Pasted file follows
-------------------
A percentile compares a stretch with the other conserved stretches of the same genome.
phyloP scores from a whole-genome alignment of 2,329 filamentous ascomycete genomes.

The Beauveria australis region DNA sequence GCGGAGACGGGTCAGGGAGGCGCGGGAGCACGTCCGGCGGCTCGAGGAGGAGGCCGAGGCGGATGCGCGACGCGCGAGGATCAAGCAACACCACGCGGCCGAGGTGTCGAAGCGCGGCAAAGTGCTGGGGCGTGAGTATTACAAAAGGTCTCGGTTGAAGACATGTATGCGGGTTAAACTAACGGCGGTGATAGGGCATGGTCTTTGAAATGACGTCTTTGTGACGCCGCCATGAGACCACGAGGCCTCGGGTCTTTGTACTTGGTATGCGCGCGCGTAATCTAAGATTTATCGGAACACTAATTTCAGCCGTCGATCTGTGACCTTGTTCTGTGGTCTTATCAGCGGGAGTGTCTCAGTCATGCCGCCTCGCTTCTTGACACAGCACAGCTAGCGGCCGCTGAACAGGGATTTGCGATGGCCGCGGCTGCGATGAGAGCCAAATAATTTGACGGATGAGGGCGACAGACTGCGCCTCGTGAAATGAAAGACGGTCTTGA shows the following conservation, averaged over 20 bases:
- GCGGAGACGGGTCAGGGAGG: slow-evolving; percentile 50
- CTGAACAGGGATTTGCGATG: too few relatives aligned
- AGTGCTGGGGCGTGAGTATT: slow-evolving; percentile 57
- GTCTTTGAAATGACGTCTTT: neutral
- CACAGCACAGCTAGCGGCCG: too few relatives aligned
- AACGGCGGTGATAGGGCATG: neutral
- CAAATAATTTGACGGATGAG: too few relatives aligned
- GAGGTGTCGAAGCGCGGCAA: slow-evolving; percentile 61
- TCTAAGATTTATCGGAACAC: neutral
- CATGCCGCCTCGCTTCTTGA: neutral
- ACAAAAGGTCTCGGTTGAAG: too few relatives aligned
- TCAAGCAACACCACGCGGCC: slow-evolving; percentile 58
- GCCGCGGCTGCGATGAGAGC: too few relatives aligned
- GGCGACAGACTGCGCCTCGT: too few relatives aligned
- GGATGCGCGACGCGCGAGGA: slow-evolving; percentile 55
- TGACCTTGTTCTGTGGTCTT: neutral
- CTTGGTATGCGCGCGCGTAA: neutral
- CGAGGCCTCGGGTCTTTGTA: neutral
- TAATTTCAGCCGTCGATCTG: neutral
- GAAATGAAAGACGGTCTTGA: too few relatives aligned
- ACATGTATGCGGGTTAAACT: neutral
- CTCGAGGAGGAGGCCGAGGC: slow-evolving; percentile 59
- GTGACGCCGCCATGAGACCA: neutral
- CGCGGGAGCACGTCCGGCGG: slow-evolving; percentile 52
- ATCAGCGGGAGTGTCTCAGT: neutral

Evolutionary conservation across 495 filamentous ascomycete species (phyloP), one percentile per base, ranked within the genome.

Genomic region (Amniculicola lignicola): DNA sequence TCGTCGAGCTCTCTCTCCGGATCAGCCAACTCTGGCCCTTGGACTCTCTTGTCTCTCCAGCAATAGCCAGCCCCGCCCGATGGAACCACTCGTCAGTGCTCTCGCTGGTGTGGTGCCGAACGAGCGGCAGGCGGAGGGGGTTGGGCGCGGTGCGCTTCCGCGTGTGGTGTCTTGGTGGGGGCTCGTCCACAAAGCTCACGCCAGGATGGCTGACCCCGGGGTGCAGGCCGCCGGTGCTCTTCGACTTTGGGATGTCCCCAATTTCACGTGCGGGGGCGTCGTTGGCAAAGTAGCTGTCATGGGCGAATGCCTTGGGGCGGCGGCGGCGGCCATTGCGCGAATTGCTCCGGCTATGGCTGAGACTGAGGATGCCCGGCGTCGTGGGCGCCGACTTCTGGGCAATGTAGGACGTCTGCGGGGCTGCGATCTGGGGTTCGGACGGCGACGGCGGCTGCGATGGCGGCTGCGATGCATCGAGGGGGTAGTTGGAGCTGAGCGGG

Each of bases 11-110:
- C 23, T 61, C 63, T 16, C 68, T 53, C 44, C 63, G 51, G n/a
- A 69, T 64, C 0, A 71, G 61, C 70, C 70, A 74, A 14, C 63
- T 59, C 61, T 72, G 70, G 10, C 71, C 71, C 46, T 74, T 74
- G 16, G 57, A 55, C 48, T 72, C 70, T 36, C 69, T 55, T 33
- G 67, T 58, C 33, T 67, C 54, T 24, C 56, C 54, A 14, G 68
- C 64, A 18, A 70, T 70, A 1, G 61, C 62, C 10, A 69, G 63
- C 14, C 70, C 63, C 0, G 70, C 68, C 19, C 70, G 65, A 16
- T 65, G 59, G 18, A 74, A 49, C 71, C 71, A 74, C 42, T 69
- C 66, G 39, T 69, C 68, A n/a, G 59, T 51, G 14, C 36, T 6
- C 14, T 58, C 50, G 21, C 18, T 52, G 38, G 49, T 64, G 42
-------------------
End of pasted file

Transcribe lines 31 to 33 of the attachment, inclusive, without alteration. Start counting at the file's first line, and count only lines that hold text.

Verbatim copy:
Each of bases 11-110:
- C 23, T 61, C 63, T 16, C 68, T 53, C 44, C 63, G 51, G n/a
- A 69, T 64, C 0, A 71, G 61, C 70, C 70, A 74, A 14, C 63